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Riding Through Walls is a new research-creation project in durational performance in physical computing (a mash-up of terms drawn from fine art and computer science that express the hybrid space that the work sits within). The performance takes shape as a cross-Canada expedition through Google Street-View from behind the bars of a stationary bike. This 18-month performance takes place on an ‘Air Wing’ (a networked stationary bicycle that propels me visually through Google map layers at pedalling speed). I wear a Google Glass, and the performance is broadcast via live stream on YouTube and Google. This physical endurance test and new media performance is, through process, forming an archive of a contrived visual experience and a collection of human sensory data.

The creation of the piece is born from a research practice tied to DIY & Maker Culture and a desire to develop a real-time performance that could humanize the complexity of socially networked space through attempting to physically and metaphorically pierce through the Internet.

The project aims to explore the impact of visual and data driven performance and the social and cultural implication of caching body statistics generated from wearable technologies. It tests new physical computing methods for extension into networked culture.


  • Produce an innovative new art work that generates original knowledge for the area of media arts about creative technology computational research that engages with the situation of living within the networked age.
  • Pushes the limits of how artists are exploring and critiquing major information stakeholders, such as Google.
  • Tell a story about crossing Canada from coast to coast via the Internet.
  • To engage with and contribute to DIY and “maker culture”.
  • To facilitate the formation of new community through the creation of a performance


The project is currently in both performance and continuous development. The journey began on December 1, 2015 on Dallas Road, Victoria, BC (the tip of the Trans-Canada Highway).

The performance is accessible here:

#ridingthroughwalls test post pre-departure

A photo posted by @cawsand on


This research project draws from DIY and “maker culture” – a rapidly expanding network-based subculture that is contributing to the evolution of contemporary art practices and economic systems globally (More than Just Digital Quilting). Makers place emphasis on honing practical skills whilst working with a hive philosophy in order to distribute knowledge and access to information for building and inventing new technologies and creating new applications within society (Sharples, M., et al. 33). Consequently, this movement has increased access to affordable electronic components to produce new tools and economies that support growth within this industry. This industry includes stakeholders such as: and; peer-to-peer web-commerce marketplaces that host the hardware and craft of makers;, and web platforms that offer “places to share… projects, connect with others, and make an impact on the world” (Our Story);;; and (who combine the distribution of free online education with sales of their maker kits, components and products).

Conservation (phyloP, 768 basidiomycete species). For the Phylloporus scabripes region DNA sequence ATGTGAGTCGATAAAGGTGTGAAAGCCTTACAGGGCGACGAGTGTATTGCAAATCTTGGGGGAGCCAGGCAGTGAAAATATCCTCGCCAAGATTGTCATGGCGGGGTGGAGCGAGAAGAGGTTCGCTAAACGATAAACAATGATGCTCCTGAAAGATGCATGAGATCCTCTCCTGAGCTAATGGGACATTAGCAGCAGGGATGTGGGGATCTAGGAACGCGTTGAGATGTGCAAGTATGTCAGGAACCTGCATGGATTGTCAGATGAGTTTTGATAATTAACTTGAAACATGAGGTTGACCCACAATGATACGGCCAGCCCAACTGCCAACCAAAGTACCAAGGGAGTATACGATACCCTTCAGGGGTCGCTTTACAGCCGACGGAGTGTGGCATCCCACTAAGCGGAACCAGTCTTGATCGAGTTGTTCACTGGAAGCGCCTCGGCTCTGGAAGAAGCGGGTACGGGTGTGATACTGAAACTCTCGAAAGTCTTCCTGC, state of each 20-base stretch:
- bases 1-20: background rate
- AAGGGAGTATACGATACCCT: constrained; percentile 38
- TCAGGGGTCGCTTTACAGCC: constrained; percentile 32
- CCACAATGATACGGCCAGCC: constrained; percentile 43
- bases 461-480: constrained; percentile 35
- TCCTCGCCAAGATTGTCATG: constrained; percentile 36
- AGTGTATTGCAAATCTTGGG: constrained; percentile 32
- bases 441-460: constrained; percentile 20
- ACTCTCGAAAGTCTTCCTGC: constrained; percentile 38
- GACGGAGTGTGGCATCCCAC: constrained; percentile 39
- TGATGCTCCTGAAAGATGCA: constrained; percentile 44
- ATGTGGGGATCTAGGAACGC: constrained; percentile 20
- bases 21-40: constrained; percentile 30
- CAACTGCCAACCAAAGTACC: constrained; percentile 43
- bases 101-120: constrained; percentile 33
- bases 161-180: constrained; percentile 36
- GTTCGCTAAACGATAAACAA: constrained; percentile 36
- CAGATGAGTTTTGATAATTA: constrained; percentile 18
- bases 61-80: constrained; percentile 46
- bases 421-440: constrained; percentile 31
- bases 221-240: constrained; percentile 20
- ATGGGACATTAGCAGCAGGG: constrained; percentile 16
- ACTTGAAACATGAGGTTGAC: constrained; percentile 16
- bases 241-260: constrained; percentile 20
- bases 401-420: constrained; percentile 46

Maker culture and artists embedded in its practices and philosophy are maturing into an important powerhouse that amalgamates knowledge across science, technology, engineering, the arts and mathematics to deliver rich and creative content, solve highly complex problems and to deliver more powerful results across the spectrum of fields. This new area of research practice (advocated by artist and designer John Maeda) is STEAM – a revision of STEM research networks ‘Innovations and Research’. It is now ‘a movement championed by Rhode Island School of Design (RISD) and widely adopted by institutions, corporations and individuals globally. The objectives of the STEAM movement are to: transform research policy [and to] encourage integration of Art + Design in K–20 education, influence employers to hire artists and designers to drive innovation’ (What is STEAM?). As knowledge and problems are communicated across these fields’ creative solutions and innovate work is being achieved and shared within the public domain, which has a ripple effect that is enabling progress in immeasurable ways as knowledge and result circulate through the network. Artwork within this new research sphere is rarely produced from beginning to end by one individual. By contrast, it is through processes of working within the network of hackathons, maker labs, online groups, engaging with DIY forums, and seeking specialist knowledge. The final products are therefore the result of a collective mind evolving within a cooperative system.